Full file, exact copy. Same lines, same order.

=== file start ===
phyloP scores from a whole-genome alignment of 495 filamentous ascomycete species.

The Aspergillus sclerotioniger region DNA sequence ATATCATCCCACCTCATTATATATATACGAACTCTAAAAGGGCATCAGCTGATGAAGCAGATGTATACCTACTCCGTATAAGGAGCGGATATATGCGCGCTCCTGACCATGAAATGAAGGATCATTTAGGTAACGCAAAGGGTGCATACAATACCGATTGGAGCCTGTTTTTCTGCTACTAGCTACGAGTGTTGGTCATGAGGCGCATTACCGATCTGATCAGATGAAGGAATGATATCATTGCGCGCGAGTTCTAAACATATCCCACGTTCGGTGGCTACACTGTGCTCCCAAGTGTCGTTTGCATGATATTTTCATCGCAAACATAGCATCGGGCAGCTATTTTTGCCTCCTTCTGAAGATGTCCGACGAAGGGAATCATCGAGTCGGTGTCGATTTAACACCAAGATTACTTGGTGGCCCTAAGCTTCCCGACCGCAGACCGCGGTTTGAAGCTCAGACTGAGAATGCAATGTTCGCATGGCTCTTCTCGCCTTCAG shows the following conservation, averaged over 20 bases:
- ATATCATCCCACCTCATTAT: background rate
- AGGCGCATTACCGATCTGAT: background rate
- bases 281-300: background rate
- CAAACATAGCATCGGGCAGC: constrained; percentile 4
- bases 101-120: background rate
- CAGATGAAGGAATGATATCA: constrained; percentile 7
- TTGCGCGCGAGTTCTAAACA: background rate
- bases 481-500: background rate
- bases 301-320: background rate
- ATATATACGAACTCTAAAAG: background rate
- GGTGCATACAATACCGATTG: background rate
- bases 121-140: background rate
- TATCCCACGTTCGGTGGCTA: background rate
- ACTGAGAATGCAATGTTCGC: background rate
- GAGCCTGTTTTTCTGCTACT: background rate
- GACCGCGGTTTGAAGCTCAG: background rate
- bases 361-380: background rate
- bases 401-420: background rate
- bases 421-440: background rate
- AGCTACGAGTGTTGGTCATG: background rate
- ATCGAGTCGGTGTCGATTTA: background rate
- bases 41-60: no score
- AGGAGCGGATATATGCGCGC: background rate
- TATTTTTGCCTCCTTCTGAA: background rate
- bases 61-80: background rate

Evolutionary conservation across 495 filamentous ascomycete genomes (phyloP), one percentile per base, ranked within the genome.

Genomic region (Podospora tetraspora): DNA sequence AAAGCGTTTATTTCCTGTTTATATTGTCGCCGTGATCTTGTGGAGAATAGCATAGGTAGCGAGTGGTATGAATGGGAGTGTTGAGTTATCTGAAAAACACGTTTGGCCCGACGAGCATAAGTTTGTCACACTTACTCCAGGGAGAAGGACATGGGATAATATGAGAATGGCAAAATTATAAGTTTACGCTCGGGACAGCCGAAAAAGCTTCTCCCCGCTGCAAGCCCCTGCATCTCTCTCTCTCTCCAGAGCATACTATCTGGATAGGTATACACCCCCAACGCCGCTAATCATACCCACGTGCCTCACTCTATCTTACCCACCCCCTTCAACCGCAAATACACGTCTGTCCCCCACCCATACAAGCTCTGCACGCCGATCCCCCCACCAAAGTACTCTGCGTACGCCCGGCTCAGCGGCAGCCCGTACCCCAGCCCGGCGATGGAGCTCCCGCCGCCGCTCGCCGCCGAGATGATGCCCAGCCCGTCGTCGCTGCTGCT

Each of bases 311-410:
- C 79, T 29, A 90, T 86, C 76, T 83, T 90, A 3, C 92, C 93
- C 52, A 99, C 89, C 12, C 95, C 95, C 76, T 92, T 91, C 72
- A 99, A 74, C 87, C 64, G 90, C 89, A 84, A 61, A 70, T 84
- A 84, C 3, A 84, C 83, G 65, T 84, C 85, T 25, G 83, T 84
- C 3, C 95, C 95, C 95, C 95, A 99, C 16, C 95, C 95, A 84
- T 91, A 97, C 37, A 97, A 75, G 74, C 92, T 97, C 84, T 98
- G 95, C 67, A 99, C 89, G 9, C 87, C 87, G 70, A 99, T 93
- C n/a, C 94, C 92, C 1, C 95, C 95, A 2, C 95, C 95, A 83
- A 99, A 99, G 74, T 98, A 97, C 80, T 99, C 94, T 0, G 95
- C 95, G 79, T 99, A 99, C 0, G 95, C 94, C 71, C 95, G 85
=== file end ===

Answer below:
phyloP scores from a whole-genome alignment of 495 filamentous ascomycete species.

The Aspergillus sclerotioniger region DNA sequence ATATCATCCCACCTCATTATATATATACGAACTCTAAAAGGGCATCAGCTGATGAAGCAGATGTATACCTACTCCGTATAAGGAGCGGATATATGCGCGCTCCTGACCATGAAATGAAGGATCATTTAGGTAACGCAAAGGGTGCATACAATACCGATTGGAGCCTGTTTTTCTGCTACTAGCTACGAGTGTTGGTCATGAGGCGCATTACCGATCTGATCAGATGAAGGAATGATATCATTGCGCGCGAGTTCTAAACATATCCCACGTTCGGTGGCTACACTGTGCTCCCAAGTGTCGTTTGCATGATATTTTCATCGCAAACATAGCATCGGGCAGCTATTTTTGCCTCCTTCTGAAGATGTCCGACGAAGGGAATCATCGAGTCGGTGTCGATTTAACACCAAGATTACTTGGTGGCCCTAAGCTTCCCGACCGCAGACCGCGGTTTGAAGCTCAGACTGAGAATGCAATGTTCGCATGGCTCTTCTCGCCTTCAG shows the following conservation, averaged over 20 bases:
- ATATCATCCCACCTCATTAT: background rate
- AGGCGCATTACCGATCTGAT: background rate
- bases 281-300: background rate
- CAAACATAGCATCGGGCAGC: constrained; percentile 4
- bases 101-120: background rate
- CAGATGAAGGAATGATATCA: constrained; percentile 7
- TTGCGCGCGAGTTCTAAACA: background rate
- bases 481-500: background rate
- bases 301-320: background rate
- ATATATACGAACTCTAAAAG: background rate
- GGTGCATACAATACCGATTG: background rate
- bases 121-140: background rate
- TATCCCACGTTCGGTGGCTA: background rate
- ACTGAGAATGCAATGTTCGC: background rate
- GAGCCTGTTTTTCTGCTACT: background rate
- GACCGCGGTTTGAAGCTCAG: background rate
- bases 361-380: background rate
- bases 401-420: background rate
- bases 421-440: background rate
- AGCTACGAGTGTTGGTCATG: background rate
- ATCGAGTCGGTGTCGATTTA: background rate
- bases 41-60: no score
- AGGAGCGGATATATGCGCGC: background rate
- TATTTTTGCCTCCTTCTGAA: background rate
- bases 61-80: background rate

Evolutionary conservation across 495 filamentous ascomycete genomes (phyloP), one percentile per base, ranked within the genome.

Genomic region (Podospora tetraspora): DNA sequence AAAGCGTTTATTTCCTGTTTATATTGTCGCCGTGATCTTGTGGAGAATAGCATAGGTAGCGAGTGGTATGAATGGGAGTGTTGAGTTATCTGAAAAACACGTTTGGCCCGACGAGCATAAGTTTGTCACACTTACTCCAGGGAGAAGGACATGGGATAATATGAGAATGGCAAAATTATAAGTTTACGCTCGGGACAGCCGAAAAAGCTTCTCCCCGCTGCAAGCCCCTGCATCTCTCTCTCTCTCCAGAGCATACTATCTGGATAGGTATACACCCCCAACGCCGCTAATCATACCCACGTGCCTCACTCTATCTTACCCACCCCCTTCAACCGCAAATACACGTCTGTCCCCCACCCATACAAGCTCTGCACGCCGATCCCCCCACCAAAGTACTCTGCGTACGCCCGGCTCAGCGGCAGCCCGTACCCCAGCCCGGCGATGGAGCTCCCGCCGCCGCTCGCCGCCGAGATGATGCCCAGCCCGTCGTCGCTGCTGCT

Each of bases 311-410:
- C 79, T 29, A 90, T 86, C 76, T 83, T 90, A 3, C 92, C 93
- C 52, A 99, C 89, C 12, C 95, C 95, C 76, T 92, T 91, C 72
- A 99, A 74, C 87, C 64, G 90, C 89, A 84, A 61, A 70, T 84
- A 84, C 3, A 84, C 83, G 65, T 84, C 85, T 25, G 83, T 84
- C 3, C 95, C 95, C 95, C 95, A 99, C 16, C 95, C 95, A 84
- T 91, A 97, C 37, A 97, A 75, G 74, C 92, T 97, C 84, T 98
- G 95, C 67, A 99, C 89, G 9, C 87, C 87, G 70, A 99, T 93
- C n/a, C 94, C 92, C 1, C 95, C 95, A 2, C 95, C 95, A 83
- A 99, A 99, G 74, T 98, A 97, C 80, T 99, C 94, T 0, G 95
- C 95, G 79, T 99, A 99, C 0, G 95, C 94, C 71, C 95, G 85